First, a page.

Appeals from order and judgment of sentence of Court of Common Pleas, Trial Division, of Philadelphia, March T., 1953, Nos. 1133 and 1135, in case of Commonwealth of Pennsylvania v. James Corey Tolbert.
Christian T. Mattie, III, with him Michael J. Stack, and O'Halloran, Stack & Smith, for appellant.
Maxine Stotland, Assistant District Attorney, with her Martin H. Belsky and Milton M. Stein, Assistant District Attorneys, James D. Crawford, Deputy District Attorney, Richard A. Sprague, First Assistant District Attorney, and Arlen Specter, District Attorney, for Commonwealth, appellee.
Jones, C. J., Eagen, O'Brien, Roberts, Pomeroy, Nix and Manderino, JJ. Opinion by Mr. Justice O'Brien. Mr. Justice Roberts, Mr. Justice Nix and Mr. Justice Manderino concur in the result.
In June of 1953, appellant, James Corey Tolbert, then sixteen years of age, pleaded guilty to murder generally. A three-judge court found him guilty of first-degree murder and sentenced him to life imprisonment. No appeal was taken.
In 1967, appellant filed a petition under the Post Conviction Hearing Act, alleging, inter alia, that his guilty plea was induced by his involuntary written confession, that he did not understand the significance and consequence of his guilty plea, and that he was not informed of his right to appeal. In an order and opinion dated November 2, 1967, he was granted the right to appeal, nunc pro tunc, but denied all other relief, the court finding that both appellant's confession and his plea were voluntary. Appellant appealed from the order denying his post-conviction petition, with a brief prepared by court-appointed counsel, in an appeal at No. 186, January Term, 1968. On December 16, 1970, appellant petitioned for the appointment of new counsel. New counsel was appointed to represent appellant and he filed post-trial motions, nunc pro tunc, in appellant's behalf.
These motions were denied on February 29, 1972. Appellant appealed from this denial in his appeal at No. 279, January Term, 1972. Appellant's sentence was commuted by the Governor in January of 1972, and he is now on lifetime parole. The two appeals, which raise substantially the same issues, have been consolidated and we shall treat them together.
A guilty plea, of course, waives all non-jurisdictional defects, and an appeal is limited to the determination of the voluntariness of the plea and the legality of the sentence imposed.*fn1 In those situations where it is asserted that a guilty plea was involuntary because it was induced by the existence of a confession which was involuntary or otherwise inadmissible, the appellant must show that the guilty plea was primarily motivated by the existence of the confession and that he was incompetently advised to plead guilty. Commonwealth v. Marsh, 440 Pa. 590, 271 A.2d 481 (1970). We agree with the 1967 opinion that appellant's guilty plea was primarily motivated by the confession. However, at trial, appellant did not contest the voluntariness of that confession, and the court found that it was completely voluntary in that he readily admitted his participation in the stabbing as soon as he was taken into custody. In any case, appellant has offered no evidence of his trial counsel's incompetence in advising him to plead guilty rather than challenging the confession, going to trial and risking the death penalty. We are convinced that counsel's strategy in seeking to avoid the death penalty by admitting the confession, offering to put appellant on the stand, and introducing character witnesses in appellant's behalf was well within the range of competence, so that under the test outlined in Marsh, appellant has not shown that his guilty plea was invalid.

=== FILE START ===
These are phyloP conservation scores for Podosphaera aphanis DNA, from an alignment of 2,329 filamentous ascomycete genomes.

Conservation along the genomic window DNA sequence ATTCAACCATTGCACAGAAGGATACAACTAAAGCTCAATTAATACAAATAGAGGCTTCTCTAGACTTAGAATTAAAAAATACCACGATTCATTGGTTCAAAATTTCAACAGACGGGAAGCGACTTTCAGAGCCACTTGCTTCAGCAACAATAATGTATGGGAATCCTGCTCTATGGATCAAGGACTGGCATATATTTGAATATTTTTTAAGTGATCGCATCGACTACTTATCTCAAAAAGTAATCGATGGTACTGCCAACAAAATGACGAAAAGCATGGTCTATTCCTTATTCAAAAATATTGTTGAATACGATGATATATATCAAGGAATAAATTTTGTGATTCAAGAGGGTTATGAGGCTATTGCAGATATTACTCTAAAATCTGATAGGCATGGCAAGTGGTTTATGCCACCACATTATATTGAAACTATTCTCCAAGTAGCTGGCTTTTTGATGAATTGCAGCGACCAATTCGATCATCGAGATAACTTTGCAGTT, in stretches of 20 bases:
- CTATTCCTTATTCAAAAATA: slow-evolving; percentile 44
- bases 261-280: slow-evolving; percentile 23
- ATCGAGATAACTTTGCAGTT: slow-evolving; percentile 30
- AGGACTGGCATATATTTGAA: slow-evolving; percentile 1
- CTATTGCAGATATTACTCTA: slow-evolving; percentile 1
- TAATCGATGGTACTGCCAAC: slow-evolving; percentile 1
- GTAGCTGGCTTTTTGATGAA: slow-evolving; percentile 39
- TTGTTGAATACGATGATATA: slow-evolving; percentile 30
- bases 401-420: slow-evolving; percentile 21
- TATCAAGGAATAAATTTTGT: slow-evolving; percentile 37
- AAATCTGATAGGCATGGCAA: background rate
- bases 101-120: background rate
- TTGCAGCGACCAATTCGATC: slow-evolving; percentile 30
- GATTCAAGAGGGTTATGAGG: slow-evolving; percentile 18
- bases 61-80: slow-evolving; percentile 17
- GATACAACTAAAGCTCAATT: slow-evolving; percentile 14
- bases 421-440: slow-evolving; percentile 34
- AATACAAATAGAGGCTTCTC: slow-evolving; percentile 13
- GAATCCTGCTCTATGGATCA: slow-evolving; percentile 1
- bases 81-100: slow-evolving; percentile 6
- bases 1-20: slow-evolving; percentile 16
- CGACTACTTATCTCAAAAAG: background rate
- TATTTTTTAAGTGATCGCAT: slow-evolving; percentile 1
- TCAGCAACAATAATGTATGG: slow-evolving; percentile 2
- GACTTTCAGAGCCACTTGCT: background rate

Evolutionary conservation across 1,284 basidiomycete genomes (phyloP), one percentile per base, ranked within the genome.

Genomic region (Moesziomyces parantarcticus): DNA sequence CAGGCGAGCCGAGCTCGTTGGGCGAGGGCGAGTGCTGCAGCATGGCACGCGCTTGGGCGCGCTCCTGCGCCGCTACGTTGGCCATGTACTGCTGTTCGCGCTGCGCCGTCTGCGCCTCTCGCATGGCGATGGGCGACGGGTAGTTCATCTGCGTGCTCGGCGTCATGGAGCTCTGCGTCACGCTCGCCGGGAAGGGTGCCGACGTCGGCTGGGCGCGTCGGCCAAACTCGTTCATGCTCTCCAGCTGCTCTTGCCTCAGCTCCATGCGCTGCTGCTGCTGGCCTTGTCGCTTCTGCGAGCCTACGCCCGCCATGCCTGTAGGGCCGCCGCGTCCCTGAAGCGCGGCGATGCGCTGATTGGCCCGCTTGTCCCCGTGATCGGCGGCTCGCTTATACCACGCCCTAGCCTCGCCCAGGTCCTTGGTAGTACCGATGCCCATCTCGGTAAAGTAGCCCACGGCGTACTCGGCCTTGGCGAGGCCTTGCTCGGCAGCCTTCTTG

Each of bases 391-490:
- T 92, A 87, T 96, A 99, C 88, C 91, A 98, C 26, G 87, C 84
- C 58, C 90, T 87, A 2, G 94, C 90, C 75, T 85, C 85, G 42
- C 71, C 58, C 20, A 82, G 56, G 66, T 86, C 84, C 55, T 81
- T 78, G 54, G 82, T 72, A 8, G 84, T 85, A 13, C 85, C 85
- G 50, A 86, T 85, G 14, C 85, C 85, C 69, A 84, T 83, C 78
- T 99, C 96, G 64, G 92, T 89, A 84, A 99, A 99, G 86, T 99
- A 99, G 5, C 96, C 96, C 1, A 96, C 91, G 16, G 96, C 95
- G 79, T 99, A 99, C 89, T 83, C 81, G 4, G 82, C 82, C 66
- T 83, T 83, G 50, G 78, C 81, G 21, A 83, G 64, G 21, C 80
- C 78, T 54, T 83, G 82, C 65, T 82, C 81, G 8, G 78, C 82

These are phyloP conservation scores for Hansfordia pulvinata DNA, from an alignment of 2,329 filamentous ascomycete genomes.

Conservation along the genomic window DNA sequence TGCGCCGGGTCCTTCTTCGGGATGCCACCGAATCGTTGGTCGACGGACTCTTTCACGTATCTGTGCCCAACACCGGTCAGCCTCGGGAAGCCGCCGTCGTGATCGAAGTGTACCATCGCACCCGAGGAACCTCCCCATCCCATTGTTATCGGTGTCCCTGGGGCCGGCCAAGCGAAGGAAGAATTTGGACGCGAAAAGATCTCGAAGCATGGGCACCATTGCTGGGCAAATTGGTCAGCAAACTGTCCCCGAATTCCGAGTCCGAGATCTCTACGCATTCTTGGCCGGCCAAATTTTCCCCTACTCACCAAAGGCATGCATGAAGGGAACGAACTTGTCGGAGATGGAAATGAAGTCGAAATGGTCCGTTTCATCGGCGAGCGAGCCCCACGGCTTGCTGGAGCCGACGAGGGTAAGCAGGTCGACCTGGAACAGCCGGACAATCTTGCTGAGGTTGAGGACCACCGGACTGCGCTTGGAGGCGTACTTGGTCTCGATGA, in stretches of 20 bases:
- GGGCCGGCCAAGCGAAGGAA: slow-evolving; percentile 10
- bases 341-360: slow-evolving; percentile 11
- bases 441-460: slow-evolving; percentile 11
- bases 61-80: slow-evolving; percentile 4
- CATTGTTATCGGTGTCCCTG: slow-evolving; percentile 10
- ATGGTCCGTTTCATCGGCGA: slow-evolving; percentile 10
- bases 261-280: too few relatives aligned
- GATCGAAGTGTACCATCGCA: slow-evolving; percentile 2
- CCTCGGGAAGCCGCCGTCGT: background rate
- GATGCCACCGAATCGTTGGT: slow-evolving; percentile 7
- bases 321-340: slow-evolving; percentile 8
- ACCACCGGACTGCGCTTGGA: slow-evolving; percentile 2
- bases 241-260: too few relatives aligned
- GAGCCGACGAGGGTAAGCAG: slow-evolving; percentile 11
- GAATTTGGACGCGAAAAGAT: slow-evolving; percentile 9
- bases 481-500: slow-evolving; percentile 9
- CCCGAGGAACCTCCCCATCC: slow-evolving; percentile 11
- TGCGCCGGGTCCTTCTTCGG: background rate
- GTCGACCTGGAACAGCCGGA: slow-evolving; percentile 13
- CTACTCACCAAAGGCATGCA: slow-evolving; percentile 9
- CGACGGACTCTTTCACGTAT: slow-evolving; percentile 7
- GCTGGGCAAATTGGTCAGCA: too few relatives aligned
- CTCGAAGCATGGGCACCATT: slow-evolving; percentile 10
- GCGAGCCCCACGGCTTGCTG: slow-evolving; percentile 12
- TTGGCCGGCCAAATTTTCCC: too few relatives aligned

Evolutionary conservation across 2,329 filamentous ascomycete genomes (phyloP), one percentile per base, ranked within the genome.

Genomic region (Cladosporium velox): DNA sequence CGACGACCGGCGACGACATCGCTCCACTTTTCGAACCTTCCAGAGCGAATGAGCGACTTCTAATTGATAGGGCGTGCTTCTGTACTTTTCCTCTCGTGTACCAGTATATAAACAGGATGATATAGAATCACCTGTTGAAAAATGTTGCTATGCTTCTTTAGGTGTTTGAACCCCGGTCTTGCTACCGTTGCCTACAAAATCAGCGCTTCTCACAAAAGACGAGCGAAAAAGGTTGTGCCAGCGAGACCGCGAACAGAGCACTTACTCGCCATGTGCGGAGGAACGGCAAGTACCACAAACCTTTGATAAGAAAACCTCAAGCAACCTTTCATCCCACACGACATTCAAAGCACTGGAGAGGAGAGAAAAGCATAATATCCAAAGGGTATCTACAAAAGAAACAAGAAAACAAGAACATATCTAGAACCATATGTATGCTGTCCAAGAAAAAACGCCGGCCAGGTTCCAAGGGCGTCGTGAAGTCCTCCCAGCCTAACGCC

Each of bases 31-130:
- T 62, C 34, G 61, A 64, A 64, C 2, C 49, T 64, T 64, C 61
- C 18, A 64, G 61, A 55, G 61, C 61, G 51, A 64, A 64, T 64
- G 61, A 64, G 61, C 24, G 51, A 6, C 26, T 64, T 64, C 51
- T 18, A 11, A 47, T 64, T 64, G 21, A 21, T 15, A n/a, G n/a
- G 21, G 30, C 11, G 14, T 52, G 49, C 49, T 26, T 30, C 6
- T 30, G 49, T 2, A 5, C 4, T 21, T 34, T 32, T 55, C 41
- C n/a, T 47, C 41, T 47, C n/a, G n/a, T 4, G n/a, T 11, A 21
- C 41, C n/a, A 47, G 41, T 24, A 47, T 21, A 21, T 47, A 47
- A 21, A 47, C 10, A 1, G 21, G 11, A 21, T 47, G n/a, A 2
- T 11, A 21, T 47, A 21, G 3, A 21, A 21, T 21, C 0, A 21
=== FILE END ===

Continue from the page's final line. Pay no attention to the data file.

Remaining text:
In his 1972 appeal from the denial of his post-trial motions, nunc pro tunc, appellant raises two additional issues. He alleges that the confessions of his co-defendants should not have been admitted at his degree-of-guilt hearing because appellant was not afforded an opportunity to cross-examine his co-defendants. Bruton v. United States, 391 U.S. 123 (1968); Commonwealth v. Ransom, 446 Pa. 457, 288 A.2d 762 (1972). He also alleges that the evidence was insufficient to show first-degree murder.
However, appellant's own confession admitted that the stabbing was undertaken to obtain money and the victim's wife testified that she saw two of the defendants leaning over her husband and going through his pockets after the stabbing, while the other defendants waited for them. This evidence was sufficient to establish that the motive of the stabbing was robbery and renders the confessions ...